Many of us definitely care. =)
The main concern that I would have is that the existing solutions to this problem could be implemented while retaining SafeHaskell, and I don't see how a library that uses this can ever recover its SafeHaskell guarantee.
Here is a straw man example of a solution that permits SafeHaskell in the resulting code that may be useful in addition to or in lieu of your proposed approach:
We could extend Data.Functor with an fmap# operation that was only, say, exposed via Data.Functor.Unsafe:
{# LANGUAGE Unsafe, MagicHash #}
module Data.Functor.Unsafe where
class Functor f where
fmap# :: (a > b) > f a > f b
fmap :: (a > b) > f a > f b
(<$) :: b > f a > f b
fmap# = \f > \fa > fa `seq` fmap f p
Then we flag Data.Functor as Trustworthy and export just the safe subset:
{# LANGUAGE Trustworthy #}
module Data.Functor (Functor(fmap,(<$))) where
import Data.Functor.Unsafe
then fmap# from Data.Functor.Unsafe is allowed to be fmap# _ = unsafeCoerce for any Functor that doesn't perform GADTlike interrogation of its argument (this could be assumed automatically in DeriveFunctor, which can't handle those cases anyways!)
Then any user who wants to enable a more efficient fmap for fmapping over his data type with a newtype instantiates fmap# for his Functor. They'd have to claim Trustworthy (or use the enhanced DeriveFunctor), to discharge the obligation that they aren't introducing an unsafeCoerce that is visible to the user. (After all the user has to import another Unsafe module to get access to fmap# to invoke it.)
Finally then code that is willing to trust other trustworthy code can claim to be Trustworthy in turn, import Data.Functor.Unsafe and use fmap# for newtypes and impossible arguments:
{# LANGUAGE Trustworthy #}
module Data.Void where
import Data.Functor.Unsafe
newtype Void = Void Void deriving Functor
absurd :: Void > a
absurd (Void a) = absurd a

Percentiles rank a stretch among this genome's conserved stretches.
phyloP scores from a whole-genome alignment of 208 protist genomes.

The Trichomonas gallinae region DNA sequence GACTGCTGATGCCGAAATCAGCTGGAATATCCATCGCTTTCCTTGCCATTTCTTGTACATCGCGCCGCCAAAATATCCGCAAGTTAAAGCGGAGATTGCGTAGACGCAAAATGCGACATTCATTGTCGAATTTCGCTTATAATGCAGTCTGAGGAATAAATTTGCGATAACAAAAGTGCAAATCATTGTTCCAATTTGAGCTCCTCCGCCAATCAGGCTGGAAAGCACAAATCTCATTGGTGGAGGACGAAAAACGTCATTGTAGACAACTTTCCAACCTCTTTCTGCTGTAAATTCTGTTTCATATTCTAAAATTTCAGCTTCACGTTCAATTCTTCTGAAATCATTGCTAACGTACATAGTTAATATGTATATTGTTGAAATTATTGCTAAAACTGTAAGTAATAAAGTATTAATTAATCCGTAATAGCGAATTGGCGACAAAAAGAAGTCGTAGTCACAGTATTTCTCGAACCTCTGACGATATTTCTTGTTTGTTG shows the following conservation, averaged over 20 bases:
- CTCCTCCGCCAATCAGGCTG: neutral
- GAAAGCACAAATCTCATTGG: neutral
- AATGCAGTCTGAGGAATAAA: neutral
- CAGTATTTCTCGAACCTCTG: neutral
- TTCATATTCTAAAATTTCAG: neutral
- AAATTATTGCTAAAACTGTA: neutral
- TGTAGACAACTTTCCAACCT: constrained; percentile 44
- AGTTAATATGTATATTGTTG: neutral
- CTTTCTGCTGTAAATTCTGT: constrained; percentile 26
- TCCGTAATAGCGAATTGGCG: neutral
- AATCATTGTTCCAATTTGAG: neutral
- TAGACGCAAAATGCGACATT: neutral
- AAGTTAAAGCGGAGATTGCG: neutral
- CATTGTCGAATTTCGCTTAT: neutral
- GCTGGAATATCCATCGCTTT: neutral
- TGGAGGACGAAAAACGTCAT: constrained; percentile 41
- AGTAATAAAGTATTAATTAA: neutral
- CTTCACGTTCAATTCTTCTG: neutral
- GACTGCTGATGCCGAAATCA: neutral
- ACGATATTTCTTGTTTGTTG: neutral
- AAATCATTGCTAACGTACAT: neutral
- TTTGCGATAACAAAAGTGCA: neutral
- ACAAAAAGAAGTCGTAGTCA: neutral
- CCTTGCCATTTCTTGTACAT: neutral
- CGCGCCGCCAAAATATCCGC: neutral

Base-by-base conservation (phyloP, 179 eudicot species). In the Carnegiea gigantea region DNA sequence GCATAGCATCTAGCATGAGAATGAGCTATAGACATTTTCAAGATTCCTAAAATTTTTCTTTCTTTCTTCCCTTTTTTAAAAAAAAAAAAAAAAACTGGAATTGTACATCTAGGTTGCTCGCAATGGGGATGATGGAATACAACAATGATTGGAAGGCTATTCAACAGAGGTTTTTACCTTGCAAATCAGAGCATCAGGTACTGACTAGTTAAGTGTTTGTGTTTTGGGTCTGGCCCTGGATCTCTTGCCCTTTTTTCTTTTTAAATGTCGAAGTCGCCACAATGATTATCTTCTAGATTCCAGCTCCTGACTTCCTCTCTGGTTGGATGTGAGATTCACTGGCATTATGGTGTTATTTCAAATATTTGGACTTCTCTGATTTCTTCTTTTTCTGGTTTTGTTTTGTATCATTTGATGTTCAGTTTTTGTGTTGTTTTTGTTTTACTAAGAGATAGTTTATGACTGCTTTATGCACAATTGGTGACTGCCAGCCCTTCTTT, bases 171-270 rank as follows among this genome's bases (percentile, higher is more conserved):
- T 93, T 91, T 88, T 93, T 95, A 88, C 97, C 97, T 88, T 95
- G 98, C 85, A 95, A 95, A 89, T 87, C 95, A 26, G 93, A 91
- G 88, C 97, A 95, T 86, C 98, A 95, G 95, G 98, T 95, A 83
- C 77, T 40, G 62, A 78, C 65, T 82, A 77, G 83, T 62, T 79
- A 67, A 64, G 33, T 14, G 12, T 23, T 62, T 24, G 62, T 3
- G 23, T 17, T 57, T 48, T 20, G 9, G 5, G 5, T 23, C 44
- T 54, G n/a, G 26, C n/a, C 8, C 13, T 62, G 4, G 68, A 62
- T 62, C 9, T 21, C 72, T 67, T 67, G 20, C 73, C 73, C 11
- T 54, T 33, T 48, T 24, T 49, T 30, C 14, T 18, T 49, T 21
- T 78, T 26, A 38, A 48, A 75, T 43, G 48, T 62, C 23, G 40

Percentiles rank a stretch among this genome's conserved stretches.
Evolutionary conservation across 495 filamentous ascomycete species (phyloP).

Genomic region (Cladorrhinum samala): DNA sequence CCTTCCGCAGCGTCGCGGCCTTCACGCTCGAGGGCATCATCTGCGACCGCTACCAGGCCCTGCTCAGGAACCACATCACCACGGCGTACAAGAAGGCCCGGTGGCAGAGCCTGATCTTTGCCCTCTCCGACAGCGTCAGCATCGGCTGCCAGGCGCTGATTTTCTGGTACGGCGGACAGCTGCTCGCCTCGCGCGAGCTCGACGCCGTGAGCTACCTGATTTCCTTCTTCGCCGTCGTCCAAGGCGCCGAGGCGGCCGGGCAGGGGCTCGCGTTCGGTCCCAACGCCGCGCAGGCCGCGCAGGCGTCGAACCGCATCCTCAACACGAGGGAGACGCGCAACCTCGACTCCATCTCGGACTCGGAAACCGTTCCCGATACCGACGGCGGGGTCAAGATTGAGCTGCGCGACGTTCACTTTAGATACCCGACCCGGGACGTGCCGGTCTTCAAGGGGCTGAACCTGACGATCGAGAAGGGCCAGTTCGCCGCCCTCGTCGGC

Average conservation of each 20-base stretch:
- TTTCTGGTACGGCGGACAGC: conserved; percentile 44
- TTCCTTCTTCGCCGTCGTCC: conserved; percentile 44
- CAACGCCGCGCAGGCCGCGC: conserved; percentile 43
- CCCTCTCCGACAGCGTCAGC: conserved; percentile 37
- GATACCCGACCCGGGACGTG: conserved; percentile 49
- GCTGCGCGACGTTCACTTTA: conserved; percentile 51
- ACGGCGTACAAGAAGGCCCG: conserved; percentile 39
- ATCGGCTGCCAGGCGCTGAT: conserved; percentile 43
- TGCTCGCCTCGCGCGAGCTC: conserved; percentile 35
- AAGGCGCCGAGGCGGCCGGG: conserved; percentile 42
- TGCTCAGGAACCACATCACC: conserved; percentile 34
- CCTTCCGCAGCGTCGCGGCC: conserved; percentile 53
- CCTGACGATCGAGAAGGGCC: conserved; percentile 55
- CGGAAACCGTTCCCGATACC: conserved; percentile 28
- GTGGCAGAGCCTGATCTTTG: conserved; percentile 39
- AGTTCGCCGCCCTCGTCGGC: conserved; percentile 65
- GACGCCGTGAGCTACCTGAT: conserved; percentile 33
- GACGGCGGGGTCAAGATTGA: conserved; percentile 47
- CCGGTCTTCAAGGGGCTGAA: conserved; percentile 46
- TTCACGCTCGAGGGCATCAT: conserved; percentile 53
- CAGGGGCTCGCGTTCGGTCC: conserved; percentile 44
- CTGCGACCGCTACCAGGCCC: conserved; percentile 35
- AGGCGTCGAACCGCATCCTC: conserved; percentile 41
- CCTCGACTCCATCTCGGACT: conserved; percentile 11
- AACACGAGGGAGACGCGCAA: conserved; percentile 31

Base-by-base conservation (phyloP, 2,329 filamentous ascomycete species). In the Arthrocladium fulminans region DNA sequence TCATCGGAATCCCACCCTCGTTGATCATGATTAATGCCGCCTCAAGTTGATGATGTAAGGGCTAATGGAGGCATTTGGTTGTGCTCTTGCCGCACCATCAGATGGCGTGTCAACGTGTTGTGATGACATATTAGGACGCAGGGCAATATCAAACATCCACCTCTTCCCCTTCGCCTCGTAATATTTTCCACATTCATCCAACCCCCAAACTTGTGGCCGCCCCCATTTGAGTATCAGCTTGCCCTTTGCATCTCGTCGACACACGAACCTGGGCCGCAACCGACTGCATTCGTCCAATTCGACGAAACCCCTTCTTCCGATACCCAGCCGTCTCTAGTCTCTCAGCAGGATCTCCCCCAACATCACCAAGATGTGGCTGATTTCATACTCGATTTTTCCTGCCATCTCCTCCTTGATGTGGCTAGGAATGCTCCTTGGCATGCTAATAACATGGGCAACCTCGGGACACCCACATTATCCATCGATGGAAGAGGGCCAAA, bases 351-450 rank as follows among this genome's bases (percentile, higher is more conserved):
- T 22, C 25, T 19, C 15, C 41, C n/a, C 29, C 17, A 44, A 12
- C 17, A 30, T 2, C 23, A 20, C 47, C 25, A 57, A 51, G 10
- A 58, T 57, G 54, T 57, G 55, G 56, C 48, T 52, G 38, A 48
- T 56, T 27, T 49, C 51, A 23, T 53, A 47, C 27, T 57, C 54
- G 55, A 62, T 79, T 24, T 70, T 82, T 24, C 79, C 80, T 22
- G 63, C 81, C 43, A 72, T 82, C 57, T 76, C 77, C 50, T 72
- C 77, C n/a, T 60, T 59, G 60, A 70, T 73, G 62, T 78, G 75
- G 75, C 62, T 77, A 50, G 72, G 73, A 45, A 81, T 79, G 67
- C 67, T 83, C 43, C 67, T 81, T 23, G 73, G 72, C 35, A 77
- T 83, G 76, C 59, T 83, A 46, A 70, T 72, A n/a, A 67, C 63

vacuous :: Functor f => f Void > f a
vacuous = fmap# absurd
This becomes valuable when data types like Void are used to mark the absence of variables in a syntax tree, which could be quite large.
Currently we have to fmap absurd over the tree, paying an asymptotic cost for not using (forall a. Expr a) or some newtype wrapped equivalent as our emptyexpression type.
This would dramatically improve the performance of libraries like bound which commonly use constructions like Expr Void.
Its safety could be built upon by making another class for tracking newtypes etc so we can know whats safe to pass to fmap#, and you might be able to spot opportunities to rewrite an explicit fmap of something that is a `cast` in the core to a call to fmap#.
Edward
On Mon, Jan 14, 2013 at 1:09 PM, Simon PeytonJones
<simonpj <at> microsoft.com> wrote:
Friends
I’d like to propose a way to “promote” newtypes over their enclosing type. Here’s the writeup
http://hackage.haskell.org/trac/ghc/wiki/NewtypeWrappers
Any comments? Below is the problem statement, taken from the above page.
I’d appreciate
·
A sense of whether you care. Does this matter?
·
Improvements to the design I propose
Simon
The problem
Suppose we have
newtype Age = MkAge Int
Then if n :: Int, we can convert
n to an Age thus:
MkAge n :: Age. Moreover, this conversion is a type conversion only, and involves no runtime instructions whatsoever. This cost model  that newtypes are free  is important to Haskell programmers, and encourages
them to use newtypes freely to express type distinctions without introducing runtime overhead.
Alas, the newtype cost model breaks down when we involve other data structures. Suppose we have these declarations
data T a = TLeaf a  TNode (Tree a) (Tree a)
data S m a = SLeaf (m a)  SNode (S m a) (S m a)
and we have these variables in scope
x1 :: [Int]
x2 :: Char > Int
x3 :: T Int
x4 :: S IO Int
Can we convert these into the corresponding forms where the Int is replaced by
Age? Alas, not easily, and certainly not without overhead.

For x1 we can write map MkAge x1 :: [Age]. But this does not follow the newtype cost model: there will be runtime overhead from executing the
map at runtime, and sharing will be lost too. Could GHC optimise the
map somehow? This is hard; apart from anything else, how would GHC know that
map was special? And it it gets worse.

For x2 we'd have to etaexpand:
(\y > MkAge (x2 y)) :: Char > Age. But this isn't good either, because eta exapansion isn't semantically valid (if
x2 was bottom, seq could distinguish the two). See
#7542 for a real life example.

For x3, we'd have to map over
T, thus mapT MkAge x3. But what if
mapT didn't exist? We'd have to make it. And not all data types have maps.
S is a harder one: you could only map over Svalues if
m was a functor. There's a lot of discussion abou this on
#2110.
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